Broadcast History - November 10

Broadcast History - November 10

Postby jon » Mon Nov 09, 2020 10:22 pm

In 1958, John Diefenbaker's government adopted a new Broadcasting Act that created the Board of Broadcast Governors (BBG), replacing the CBC as regulator of broadcasting in Canada. The BBG's first and only chairman was Dr. Andrew Stewart, who had spent the past 23 years as Lecturer, Professor, Dean and, for the last nine years, President of the University of Alberta in Edmonton. He died in 1990.

In 1989, the All News CKO network signed off forever. Its license for 12 transmitters across the country was issued by the CRTC in 1976. And it prevented the station from changing formats, so the 10 licenses that actually made it on the air were surrendered to the CRTC, rather than being sold.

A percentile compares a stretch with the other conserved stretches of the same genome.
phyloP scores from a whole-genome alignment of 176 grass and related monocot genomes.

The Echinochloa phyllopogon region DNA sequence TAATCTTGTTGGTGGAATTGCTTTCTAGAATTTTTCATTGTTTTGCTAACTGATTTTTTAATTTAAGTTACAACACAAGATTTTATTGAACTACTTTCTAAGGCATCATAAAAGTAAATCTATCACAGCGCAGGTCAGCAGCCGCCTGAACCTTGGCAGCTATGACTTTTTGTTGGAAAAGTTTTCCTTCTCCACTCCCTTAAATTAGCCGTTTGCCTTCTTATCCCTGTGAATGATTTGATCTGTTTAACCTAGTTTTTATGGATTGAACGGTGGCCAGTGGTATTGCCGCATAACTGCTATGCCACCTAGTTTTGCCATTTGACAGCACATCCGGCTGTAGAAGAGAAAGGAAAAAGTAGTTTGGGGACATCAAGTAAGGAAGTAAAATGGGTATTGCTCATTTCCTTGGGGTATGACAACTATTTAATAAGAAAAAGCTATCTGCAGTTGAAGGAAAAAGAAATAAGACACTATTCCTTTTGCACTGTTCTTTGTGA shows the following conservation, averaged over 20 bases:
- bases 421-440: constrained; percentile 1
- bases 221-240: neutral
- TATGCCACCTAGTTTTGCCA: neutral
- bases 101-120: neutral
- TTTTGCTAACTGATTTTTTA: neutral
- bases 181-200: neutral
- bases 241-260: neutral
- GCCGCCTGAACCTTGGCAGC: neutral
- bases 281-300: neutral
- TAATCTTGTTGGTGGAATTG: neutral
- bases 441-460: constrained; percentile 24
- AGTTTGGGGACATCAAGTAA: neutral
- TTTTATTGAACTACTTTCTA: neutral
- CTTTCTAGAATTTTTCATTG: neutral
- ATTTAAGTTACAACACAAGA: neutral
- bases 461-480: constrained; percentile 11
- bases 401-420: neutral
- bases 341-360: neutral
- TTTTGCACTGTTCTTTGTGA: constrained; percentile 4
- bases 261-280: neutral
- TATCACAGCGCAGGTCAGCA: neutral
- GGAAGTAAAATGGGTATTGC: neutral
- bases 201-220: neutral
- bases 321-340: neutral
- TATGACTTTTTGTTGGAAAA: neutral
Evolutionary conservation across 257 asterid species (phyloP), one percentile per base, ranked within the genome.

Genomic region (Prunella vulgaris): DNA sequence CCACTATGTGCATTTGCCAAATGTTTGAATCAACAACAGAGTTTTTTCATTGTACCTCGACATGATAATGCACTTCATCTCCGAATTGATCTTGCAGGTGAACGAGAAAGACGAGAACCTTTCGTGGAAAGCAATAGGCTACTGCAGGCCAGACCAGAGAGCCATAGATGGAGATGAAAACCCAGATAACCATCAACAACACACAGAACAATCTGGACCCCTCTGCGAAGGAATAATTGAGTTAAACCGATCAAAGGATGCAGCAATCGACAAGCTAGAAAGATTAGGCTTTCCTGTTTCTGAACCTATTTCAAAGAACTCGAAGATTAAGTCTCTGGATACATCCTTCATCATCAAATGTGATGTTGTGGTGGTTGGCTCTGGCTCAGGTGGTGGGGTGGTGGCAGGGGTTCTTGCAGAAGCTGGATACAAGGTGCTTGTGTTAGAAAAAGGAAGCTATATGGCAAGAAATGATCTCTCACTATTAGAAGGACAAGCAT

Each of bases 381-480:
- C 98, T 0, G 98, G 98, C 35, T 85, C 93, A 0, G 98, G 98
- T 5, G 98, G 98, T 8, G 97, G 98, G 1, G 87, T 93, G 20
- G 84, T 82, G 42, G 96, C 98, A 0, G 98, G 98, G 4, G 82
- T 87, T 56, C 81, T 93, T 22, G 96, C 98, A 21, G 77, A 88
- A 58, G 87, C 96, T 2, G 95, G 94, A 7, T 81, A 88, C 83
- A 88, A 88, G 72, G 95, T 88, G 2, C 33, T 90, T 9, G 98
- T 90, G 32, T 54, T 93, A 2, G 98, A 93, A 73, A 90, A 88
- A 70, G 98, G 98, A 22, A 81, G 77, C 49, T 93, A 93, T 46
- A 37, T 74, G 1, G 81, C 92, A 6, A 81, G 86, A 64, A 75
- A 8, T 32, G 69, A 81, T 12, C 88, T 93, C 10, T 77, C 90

In 2001, Joe Chesney passed away at age 82. Depending on your age, you might know him from the station bearing his initials in its call letters, CJJC Langley. Or as Uncle Joe hosting CKNW's morning show beginning in October 1947. CJJC was licensed in 1962 and signed on January 19, 1963, on 850 KHz with 1000 watts. Its Country music format was a first in British Columbia and had a lot of followers in the Lower Mainland, but its signal and frequency were both problems in Vancouver itself. In the day, there was interference from KTAC in Tacoma. And, at night, 50,000 watt KOA from Denver. Even CKRD Red Deer (Alberta) could be trouble at night.The early 1970s brought a new and much better frequency, 800 KHz, but also a much stronger competitor, 50,000 watt CKWX, when it went Country in March 1973. Joe sold out in 1978, and CJJC became CJUP then CKST, merging with CIMA in 1992, creating 50,000 watts CKST-1040, "Coast 1040". Today, it is TSN 1040, owned by Bell Media.

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